Reflections on Court Watching in Santa Barbara County

Interior of the County Courthouse building (Santa Barbara, California).

By Elizabeth Garabedian


Court watching this week in Santa Barbara County Superior Court was interesting as the concerns of mental health and competency were themes that reappeared throughout my shifts.


During my shift on Monday, I saw one case that stood out to me concerning an individual – Joel Campos, who has been in custody for about three years awaiting trial for an attempted murder from 2018.


After doing some additional research to better understand the case, I saw that Campos had been charged with murder and attempted murder in Santa Barbara the same year.


Campos’ attorney, Doug Hayes claimed he had doubts about Campos’ mental competency and was able to get the murder charge dropped.  But Hayes has not been able to get him released from jail as Campos awaits further proceedings now for one count of attempted murder.


This time around, Hayes is using the same argument for the attempted murder: he has doubts about Campos’ mental competency, and wants him released before trial.


What was supposed to be a scheduling for Campos’ proceedings this week turned into a bail readjustment when Hayes argued that Campos’s mental health deteriorated from “continued incarceration,” and Campos’ lack of compliance and refusal to speak with pretrial services was new evidence for the case.


Despite Judge Michael Carrozzo’s claim that having no new evidence was in fact not evidence of anything at all, Hayes continued to hammer away at his defense for Campos’ pretrial release.


Judge Carrozzo affirmed Hayes’ right to declare doubt concerning the mental state of Campos, but stated that he had not seen enough evidence for the court to declare doubt or continue with penal code 1368 proceedings.


Hayes asked that bail be reduced from $2 million to $50,000 because Campos is “absolutely impecunious” after the amount of time he has been in custody. Hayes boldly stated that he felt his client would not be convicted with the evidence against him, and keeping him in custody was unnecessary.


DDA Hans Almgren objected to this after citing the Humphrey analysis from his brief and noted that Campos “is looking at a significant amount of time in prison,” so bail should be kept the same.


Judge Carrozzo decided that bail would be reduced to $1 million since the murder charge had been dismissed.  While I can understand the frustration felt by the defense, they did not have a defined plan for Campos to get the mental health treatment he needed upon his release.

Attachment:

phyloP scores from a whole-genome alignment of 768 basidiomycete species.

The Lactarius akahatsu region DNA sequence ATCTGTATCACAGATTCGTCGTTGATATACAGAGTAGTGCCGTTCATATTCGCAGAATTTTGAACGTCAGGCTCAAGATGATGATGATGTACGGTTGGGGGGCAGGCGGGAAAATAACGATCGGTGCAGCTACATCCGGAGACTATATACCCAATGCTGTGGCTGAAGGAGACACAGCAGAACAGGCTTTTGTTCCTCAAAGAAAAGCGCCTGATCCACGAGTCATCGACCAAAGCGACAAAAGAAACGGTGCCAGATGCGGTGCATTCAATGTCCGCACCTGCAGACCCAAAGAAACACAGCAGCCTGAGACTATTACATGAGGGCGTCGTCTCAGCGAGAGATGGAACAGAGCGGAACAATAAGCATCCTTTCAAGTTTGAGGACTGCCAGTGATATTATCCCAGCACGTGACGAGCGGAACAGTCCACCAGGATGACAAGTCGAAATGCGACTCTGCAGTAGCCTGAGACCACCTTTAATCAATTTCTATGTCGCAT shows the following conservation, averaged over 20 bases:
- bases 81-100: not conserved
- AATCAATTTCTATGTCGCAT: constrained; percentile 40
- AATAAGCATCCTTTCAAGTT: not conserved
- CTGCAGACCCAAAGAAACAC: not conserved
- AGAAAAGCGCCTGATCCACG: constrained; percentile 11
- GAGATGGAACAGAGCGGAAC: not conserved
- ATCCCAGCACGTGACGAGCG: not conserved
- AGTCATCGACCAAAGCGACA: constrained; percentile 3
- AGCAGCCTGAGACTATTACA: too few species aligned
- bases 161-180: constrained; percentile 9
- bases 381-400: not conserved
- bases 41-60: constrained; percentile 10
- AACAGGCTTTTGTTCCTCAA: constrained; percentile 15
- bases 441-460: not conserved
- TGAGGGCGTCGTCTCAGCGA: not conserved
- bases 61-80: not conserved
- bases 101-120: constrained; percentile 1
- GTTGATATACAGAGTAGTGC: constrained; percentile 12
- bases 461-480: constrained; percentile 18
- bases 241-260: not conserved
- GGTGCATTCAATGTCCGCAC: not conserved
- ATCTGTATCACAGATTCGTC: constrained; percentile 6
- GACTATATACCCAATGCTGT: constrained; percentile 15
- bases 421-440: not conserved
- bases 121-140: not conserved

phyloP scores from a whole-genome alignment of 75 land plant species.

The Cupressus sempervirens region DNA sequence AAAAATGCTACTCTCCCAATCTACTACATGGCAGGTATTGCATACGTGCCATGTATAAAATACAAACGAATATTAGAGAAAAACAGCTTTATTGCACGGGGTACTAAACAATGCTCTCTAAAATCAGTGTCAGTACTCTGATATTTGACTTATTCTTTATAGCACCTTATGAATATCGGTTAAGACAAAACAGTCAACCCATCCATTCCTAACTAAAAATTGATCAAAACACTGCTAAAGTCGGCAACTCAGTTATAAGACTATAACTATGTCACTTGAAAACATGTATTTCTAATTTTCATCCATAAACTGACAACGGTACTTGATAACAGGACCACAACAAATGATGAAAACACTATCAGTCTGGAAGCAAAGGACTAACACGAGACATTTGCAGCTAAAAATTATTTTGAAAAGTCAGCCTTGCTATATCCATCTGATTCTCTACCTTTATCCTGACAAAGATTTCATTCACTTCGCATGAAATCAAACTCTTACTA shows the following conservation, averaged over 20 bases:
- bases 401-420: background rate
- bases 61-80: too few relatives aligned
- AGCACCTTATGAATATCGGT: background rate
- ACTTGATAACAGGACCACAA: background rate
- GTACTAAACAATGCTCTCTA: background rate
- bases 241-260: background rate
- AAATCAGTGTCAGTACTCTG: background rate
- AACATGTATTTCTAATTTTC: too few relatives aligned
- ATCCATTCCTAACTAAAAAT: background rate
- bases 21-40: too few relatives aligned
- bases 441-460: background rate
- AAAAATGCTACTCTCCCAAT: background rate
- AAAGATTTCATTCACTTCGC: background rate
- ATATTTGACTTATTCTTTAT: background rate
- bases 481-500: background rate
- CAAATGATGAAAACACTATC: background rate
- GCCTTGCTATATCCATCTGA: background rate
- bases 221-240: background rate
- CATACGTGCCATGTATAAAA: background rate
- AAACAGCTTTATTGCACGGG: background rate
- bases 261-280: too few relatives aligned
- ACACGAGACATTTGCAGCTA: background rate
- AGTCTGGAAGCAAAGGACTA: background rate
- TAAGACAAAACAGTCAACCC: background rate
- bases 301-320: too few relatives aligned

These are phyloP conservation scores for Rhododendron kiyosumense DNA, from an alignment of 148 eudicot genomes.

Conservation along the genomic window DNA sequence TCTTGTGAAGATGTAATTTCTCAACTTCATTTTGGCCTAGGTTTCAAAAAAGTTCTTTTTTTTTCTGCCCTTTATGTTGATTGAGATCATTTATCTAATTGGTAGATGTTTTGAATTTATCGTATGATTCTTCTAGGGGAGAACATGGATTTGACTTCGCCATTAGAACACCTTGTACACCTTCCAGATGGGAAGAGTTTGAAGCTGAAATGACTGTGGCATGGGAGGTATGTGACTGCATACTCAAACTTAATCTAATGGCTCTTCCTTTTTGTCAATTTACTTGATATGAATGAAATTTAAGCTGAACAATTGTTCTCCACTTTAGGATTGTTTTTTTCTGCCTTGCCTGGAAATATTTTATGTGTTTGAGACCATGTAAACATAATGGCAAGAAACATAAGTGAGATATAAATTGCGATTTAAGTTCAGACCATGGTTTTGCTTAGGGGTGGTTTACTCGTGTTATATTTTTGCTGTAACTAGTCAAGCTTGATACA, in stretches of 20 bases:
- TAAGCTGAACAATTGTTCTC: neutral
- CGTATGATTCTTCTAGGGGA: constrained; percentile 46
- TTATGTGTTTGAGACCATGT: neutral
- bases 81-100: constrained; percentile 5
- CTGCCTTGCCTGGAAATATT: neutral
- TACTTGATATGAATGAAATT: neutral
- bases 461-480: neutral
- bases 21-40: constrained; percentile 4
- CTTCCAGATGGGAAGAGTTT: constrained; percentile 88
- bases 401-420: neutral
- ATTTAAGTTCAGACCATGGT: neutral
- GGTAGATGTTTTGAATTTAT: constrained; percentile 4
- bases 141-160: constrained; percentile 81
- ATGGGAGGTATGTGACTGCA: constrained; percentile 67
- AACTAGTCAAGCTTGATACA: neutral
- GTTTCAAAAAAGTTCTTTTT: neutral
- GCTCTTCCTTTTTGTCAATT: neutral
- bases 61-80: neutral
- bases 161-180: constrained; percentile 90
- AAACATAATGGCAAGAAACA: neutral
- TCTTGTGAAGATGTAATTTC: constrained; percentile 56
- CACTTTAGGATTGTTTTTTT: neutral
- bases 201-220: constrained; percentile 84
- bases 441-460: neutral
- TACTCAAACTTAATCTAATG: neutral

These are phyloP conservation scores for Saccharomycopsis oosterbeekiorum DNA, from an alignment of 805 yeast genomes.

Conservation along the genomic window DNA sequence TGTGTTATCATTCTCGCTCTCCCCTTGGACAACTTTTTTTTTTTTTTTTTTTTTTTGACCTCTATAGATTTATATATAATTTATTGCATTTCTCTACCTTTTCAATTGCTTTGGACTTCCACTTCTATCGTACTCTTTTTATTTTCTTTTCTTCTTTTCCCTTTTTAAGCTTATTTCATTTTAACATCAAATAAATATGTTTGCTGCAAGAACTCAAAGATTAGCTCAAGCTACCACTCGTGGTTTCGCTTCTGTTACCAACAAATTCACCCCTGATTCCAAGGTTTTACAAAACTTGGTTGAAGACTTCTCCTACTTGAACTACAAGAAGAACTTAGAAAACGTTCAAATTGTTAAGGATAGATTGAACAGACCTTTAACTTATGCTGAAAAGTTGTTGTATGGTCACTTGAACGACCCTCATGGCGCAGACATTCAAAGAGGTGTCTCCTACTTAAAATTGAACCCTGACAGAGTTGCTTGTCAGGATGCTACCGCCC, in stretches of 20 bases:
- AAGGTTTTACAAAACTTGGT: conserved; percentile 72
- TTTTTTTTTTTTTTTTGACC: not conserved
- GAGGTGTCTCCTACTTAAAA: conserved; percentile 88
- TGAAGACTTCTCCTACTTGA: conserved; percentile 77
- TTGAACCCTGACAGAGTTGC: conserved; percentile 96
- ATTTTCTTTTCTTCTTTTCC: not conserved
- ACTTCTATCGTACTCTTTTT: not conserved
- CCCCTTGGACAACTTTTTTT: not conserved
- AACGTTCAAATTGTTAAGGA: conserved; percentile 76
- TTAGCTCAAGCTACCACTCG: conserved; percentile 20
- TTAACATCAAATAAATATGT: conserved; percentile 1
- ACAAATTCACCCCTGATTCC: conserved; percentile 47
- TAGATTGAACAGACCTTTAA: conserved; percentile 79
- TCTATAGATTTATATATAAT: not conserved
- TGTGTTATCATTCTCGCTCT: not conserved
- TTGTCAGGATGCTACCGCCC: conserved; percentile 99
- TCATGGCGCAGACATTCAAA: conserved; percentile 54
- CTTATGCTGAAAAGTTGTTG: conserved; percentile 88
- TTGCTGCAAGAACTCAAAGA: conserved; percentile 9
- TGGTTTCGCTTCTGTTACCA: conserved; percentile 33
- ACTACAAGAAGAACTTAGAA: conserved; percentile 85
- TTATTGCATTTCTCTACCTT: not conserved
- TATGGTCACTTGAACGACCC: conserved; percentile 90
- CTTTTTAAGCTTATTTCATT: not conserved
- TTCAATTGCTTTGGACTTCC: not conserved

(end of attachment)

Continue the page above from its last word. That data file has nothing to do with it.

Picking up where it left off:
During my Thursday shift, another individual, Victor Herrera sought pretrial release but was denied as the judge was concerned about his violent behaviors that in past instances have been drug induced.


Here the question of Herrera’s mental health being tied to his meth addiction was brought to the court.


Herrera was charged with stalking the alleged victim for years, calling and messaging her via social media and showing up to her work.


While presumably “in some meth-induced psychosis,” the defendant drove around and called the alleged victim, telling her that she and her child were going to die.  He then proceeded to call the child’s daycare facility and the center had to be locked down because of the “perceived threats” he was making.


“This is an ongoing severe situation of harassment,” DDA Chanda stated and noted that protective orders were in place against Herrera, but he did not follow them and has violated his probation multiple times.  Chanda was concerned that if Herrera were to be released, he would pose a threat to the victim and the general public.


Herrera’s attorney, Michael Carty, stated that the victim did indeed recognize Herrera’s drug problem and indicated that he should be enrolled in a substance abuse or mental health facility for treatment.


But despite the fact that the victim had protective orders against Herrera and had been the victim of domestic violence perpetrated by Herrera, Carty claimed that the victim would not fear for her safety if he were released.


Although the victim was not present in court Thursday, it’s hard to believe Carty’s claim that someone who did not want to be contacted by Herrera would feel safe if he was released from custody without a defined treatment plan.


Judge Von Deroian ruled that the court was not inclined to release Herrera at this time, noting “I have serious concerns not only for the alleged victim and the child they share but also for… the entire day care that had to be locked down because of Mr. Herrera’s threats.”


Judge Deroian wanted to see a stricter residential treatment plan because “it seems that the mental health issues he displayed were drug induced… and it seems that everyone who knows Mr. Herrera agrees that he has a significant drug problem, specifically his addiction to crystal meth, that at least in part motivates his behavior.”

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